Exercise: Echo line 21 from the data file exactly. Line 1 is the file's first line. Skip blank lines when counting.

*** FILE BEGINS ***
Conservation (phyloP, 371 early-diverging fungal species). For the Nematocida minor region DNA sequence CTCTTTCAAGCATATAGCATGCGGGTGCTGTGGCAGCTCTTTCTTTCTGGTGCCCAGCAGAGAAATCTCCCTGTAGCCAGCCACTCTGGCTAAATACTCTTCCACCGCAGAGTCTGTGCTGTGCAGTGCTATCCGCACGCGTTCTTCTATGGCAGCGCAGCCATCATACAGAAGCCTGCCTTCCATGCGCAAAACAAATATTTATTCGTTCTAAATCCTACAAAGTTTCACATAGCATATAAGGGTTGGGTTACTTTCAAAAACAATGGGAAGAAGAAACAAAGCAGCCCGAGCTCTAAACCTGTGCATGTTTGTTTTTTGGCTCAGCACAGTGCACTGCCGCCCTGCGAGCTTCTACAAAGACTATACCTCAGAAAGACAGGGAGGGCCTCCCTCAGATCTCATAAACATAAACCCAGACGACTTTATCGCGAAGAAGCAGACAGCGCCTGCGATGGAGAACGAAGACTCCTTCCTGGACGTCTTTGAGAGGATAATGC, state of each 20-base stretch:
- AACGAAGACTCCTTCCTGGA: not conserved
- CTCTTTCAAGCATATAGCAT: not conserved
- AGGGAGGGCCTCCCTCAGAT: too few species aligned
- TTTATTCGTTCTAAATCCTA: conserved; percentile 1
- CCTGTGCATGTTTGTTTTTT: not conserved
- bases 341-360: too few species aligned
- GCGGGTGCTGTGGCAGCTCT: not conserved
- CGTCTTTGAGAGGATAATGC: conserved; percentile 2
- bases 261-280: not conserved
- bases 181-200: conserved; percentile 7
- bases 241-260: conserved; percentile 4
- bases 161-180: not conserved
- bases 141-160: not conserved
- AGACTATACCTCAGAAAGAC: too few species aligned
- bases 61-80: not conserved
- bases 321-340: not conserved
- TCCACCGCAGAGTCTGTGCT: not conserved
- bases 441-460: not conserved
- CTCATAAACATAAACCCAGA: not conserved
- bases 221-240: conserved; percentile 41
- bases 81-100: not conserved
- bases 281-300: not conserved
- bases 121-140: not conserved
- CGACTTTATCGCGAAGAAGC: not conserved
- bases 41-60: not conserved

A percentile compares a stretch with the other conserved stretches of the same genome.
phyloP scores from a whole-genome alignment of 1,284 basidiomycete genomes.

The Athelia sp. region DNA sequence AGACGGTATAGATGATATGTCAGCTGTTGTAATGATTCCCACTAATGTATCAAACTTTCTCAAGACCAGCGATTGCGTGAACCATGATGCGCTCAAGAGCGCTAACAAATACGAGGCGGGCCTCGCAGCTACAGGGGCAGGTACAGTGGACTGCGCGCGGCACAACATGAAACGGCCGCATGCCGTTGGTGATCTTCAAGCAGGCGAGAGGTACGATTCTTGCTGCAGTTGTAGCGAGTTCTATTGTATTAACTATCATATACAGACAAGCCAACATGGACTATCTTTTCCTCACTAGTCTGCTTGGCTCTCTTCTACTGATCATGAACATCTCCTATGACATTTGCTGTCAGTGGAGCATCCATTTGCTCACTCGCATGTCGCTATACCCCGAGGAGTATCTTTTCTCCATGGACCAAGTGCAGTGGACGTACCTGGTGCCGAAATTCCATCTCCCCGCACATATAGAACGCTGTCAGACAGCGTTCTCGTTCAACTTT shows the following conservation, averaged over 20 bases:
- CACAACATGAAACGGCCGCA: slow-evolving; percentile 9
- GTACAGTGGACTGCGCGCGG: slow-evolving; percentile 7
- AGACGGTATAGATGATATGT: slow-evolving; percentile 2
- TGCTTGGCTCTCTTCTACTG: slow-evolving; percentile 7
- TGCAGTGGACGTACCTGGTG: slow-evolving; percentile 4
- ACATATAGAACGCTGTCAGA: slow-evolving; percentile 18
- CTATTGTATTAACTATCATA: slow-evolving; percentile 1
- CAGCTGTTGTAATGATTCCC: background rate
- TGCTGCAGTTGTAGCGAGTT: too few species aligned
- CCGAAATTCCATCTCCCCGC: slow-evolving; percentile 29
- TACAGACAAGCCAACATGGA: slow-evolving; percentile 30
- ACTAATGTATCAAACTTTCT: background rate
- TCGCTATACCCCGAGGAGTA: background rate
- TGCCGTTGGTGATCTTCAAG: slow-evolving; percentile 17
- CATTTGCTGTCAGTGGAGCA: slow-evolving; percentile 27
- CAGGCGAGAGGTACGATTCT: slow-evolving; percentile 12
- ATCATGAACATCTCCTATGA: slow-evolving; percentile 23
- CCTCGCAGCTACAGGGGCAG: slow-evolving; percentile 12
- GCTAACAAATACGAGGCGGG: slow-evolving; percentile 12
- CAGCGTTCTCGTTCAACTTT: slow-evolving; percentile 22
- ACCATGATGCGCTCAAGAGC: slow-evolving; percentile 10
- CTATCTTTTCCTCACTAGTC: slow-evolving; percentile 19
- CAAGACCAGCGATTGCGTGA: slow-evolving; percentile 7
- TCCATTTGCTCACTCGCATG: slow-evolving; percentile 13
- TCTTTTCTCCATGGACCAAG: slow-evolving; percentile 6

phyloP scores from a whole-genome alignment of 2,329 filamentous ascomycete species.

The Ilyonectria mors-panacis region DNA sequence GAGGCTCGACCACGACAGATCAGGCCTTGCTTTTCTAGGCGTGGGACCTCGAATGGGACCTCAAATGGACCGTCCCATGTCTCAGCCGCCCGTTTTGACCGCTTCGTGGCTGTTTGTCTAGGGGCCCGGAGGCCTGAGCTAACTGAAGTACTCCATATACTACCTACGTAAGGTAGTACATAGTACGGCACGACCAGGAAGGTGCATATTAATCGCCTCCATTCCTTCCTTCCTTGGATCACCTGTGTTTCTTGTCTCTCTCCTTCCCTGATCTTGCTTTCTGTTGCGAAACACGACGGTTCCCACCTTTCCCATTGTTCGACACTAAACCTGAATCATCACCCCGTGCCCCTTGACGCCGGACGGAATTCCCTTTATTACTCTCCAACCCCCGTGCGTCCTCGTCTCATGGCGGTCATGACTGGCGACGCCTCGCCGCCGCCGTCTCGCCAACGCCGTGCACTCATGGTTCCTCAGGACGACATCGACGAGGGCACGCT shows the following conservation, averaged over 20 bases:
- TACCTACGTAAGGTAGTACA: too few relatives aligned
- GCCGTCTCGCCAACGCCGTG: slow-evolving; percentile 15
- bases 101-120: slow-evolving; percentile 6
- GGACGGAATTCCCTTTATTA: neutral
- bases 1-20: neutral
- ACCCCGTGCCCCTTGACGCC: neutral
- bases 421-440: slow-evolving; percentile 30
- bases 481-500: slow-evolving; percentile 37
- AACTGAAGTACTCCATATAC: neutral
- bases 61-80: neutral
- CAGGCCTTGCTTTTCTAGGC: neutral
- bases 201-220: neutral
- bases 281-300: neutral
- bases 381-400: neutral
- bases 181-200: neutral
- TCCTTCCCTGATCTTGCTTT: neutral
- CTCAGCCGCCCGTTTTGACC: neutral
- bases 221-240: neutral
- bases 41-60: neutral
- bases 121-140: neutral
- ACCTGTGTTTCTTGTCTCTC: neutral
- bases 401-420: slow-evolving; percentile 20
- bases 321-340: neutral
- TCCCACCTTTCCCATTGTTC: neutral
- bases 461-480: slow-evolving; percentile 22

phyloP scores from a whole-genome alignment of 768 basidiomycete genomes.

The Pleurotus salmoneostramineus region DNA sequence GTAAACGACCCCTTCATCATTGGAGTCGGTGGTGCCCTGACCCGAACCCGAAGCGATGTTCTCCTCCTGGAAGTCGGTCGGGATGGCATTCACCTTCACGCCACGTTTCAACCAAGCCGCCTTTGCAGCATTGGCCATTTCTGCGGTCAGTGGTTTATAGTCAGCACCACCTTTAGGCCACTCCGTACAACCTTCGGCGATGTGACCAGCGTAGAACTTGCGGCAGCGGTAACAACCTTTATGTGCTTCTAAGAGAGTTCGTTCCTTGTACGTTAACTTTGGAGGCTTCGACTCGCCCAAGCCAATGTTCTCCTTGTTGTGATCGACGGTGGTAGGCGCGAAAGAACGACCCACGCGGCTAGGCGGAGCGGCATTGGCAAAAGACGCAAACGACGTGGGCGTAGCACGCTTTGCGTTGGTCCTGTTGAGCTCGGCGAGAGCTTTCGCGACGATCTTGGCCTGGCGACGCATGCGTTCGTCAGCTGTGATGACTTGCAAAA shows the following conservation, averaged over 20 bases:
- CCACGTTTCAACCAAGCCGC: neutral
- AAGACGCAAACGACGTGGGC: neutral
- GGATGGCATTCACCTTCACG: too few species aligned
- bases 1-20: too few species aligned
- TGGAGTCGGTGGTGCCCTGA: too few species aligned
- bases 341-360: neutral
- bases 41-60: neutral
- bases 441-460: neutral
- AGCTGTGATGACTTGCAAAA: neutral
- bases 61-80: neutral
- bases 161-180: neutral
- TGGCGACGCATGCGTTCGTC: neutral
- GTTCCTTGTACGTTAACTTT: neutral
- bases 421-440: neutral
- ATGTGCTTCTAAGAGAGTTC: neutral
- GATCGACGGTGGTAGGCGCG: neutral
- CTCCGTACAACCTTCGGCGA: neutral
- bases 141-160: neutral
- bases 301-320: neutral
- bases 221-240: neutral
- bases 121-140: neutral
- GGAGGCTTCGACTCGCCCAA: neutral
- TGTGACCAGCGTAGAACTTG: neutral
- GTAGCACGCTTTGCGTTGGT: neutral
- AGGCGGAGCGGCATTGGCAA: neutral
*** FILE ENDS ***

- bases 221-240: conserved; percentile 41